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f1: Energy density of a LIB cell versus capacity of a negative-electrode material.Three lines are calculated with assuming different positive-electrode materials considering their different operating potentials; LiCoO2 (ca. 140 mAh g−1, 3.7 V), S (1672 mAh g−1, 1.8 V), and S (2.1 V). Details about the calculation are given in the Supporting Information.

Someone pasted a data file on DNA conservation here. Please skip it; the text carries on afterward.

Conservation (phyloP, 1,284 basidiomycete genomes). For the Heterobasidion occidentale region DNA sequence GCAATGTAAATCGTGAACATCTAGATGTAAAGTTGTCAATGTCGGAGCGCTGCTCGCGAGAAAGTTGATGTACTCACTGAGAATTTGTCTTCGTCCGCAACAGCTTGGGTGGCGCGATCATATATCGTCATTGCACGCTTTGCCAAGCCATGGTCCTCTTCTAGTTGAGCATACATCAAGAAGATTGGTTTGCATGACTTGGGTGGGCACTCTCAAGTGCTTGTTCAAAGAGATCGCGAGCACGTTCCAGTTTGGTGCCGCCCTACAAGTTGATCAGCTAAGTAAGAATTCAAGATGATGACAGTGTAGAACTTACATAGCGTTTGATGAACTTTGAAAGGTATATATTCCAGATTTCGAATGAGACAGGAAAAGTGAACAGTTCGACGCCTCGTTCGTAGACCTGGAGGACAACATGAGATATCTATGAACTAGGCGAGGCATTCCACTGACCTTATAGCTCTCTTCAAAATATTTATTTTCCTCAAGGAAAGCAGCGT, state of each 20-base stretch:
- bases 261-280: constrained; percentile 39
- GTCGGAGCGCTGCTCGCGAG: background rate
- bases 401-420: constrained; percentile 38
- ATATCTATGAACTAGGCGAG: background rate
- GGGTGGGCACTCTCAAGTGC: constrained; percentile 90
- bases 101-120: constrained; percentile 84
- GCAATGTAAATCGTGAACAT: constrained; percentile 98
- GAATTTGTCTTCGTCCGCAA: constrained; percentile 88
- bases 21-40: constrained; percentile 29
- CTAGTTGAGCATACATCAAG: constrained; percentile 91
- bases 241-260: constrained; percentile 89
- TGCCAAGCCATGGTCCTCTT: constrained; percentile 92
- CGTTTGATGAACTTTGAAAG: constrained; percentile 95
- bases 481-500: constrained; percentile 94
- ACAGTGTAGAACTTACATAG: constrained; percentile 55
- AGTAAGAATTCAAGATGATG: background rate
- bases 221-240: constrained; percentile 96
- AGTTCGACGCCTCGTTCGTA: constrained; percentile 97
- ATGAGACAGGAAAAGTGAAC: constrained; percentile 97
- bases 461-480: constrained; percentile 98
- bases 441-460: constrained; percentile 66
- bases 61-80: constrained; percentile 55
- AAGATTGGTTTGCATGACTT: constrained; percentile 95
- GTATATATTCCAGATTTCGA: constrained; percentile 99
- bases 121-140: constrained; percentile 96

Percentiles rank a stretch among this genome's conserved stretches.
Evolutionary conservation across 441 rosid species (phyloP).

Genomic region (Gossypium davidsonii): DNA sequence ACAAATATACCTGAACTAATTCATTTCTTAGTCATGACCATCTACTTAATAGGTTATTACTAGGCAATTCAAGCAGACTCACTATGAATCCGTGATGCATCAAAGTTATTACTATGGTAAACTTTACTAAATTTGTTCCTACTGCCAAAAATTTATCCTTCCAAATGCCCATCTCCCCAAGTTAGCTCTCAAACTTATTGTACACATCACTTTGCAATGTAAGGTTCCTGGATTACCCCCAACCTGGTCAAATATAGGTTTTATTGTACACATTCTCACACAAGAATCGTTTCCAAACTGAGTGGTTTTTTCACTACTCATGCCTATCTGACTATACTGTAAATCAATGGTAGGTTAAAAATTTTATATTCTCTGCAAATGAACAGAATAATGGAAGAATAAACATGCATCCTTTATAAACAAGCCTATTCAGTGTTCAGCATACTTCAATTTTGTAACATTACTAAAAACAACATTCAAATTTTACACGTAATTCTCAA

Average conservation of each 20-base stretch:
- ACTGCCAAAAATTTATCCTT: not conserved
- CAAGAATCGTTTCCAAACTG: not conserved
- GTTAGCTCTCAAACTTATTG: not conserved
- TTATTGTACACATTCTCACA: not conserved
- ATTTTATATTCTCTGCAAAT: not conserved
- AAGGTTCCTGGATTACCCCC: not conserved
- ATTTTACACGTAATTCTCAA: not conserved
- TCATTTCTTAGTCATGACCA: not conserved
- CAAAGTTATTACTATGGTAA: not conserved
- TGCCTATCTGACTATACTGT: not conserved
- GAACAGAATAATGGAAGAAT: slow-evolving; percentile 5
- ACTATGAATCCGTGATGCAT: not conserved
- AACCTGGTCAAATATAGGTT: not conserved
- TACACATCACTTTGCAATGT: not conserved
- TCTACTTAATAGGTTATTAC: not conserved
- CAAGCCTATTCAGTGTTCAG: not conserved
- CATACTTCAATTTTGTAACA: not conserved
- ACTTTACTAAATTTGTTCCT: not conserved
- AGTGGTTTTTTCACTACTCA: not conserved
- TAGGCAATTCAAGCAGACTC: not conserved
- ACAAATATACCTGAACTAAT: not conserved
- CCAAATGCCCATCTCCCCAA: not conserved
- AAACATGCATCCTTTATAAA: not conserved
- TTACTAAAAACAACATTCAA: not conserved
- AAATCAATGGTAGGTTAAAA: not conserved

Mentions: Lithium-ion batteries (LIBs) are widely used for various mobile electronics123, but their energy density is required to be increased further especially for automobile applications such as electric vehicles. The development of new electrode materials having large capacities are of great interest in recent years4. For example, silicon (Si) has an extremely large theoretical capacity of 3572 mAh g−1 (as Li15Si4)56 as a negative-electrode material, compared to conventional graphite (theoretical capacity is 372 mAh g−1), and Si-containing negative-electrode materials with excellent performances have been intensively developed7891011121314151617181920. It should be, however, noted that the energy density of a LIB cell (Wcell) depends both on negative- and positive-electrode capacities21, i.e., a very large negative-electrode capacity does not always result in a significant increase of Wcell without the increase of a positive-electrode capacity at the same time. This could be easily understood from Fig. 1, where Wcell is plotted against a negative-electrode capacity (based on the construction of a common cylindrical 18650 cell). The present LIBs are generally constructed by graphite (372 mAh g−1) and LiCoO2 (140 mAh g−1) and this combination produces a cell voltage of 3.7 V, so that the value of Wcell can be calculated to be about 188 Wh kg−1 (See the calculation details in the Supporting Information). As long as LiCoO2 is used as a positive electrode, its Wcell levels off around 250 Wh kg−1, even if the capacity of a negative electrode is increased much more than that of graphite (Fig. 1). There are several candidates for positive electrode materials, such as lithium nickel manganese cobalt oxide, lithium iron phosphate, lithium manganese oxide, and lithium titanate, but their effective capacities are no more than ca. 220 mAh g−12223. Thus, as long as using these lithium-containing materials as a positive electrode, it is intrinsically unable to significantly improve the energy density of LIBs. Recently, lithium-free positive-electrode materials have attracted great interests from their very high capacities: for example, metal fluorides24 and sulfur (S)252627 have theoretical capacities of 600 and 1672 mAh g−1, respectively. In order to use such lithium-free positive-electrode materials, however, it is necessary for a negative-electrode material to contain lithium beforehand. At a laboratory level, it is common to use Li foil as a counter of the lithium-free positive electrode materials. However, Li foil has a problem of dendrite growth during charge/discharge, and it is difficult to adopt it to commercial LIBs, especially large batteries. Lithiated graphite (LiC6; theoretical capacity is 339 mAh g−1-LiC6) can be considered as a probable candidate, because it has been already commercialized in lithium-ion capacitors28. With the combination of LiC6 and S, the operating potential could be 2.1 V, and the energy density of LIB reaches 296 Wh kg−1 (Fig. 1). If much higher capacity material could be used, the energy density of LIB would be further increased. An ultimate candidate is Li-Si alloy29. One method to prepare Li-Si alloy is electrochemical pre-lithiation of Si like the case of the aforementioned lithiated graphite. However, the pre-lithiation requires complicated cell design and the application to Si would be very difficult because of its severe volume expansion upon the lithiation. Thus, the use of thermochemically-synthesized Li-Si alloy is more favorable. There are several Li-rich stable phases in the Li-Si binary system, such as Li21Si5 (theoretical capacity: 1967 mAh g−1-Li21Si5)30 and Li17Si4 (theoretical capacity: 1978 mAh g−1-Li17Si4)31. With combining S with either Li21Si5 or Li17Si4, very high Wcell of 814 or 816 Wh kg−1 could be achieved (Fig. 1). Thus, Li-rich Li-Si alloy has a great potential as a lithium-containing negative electrode.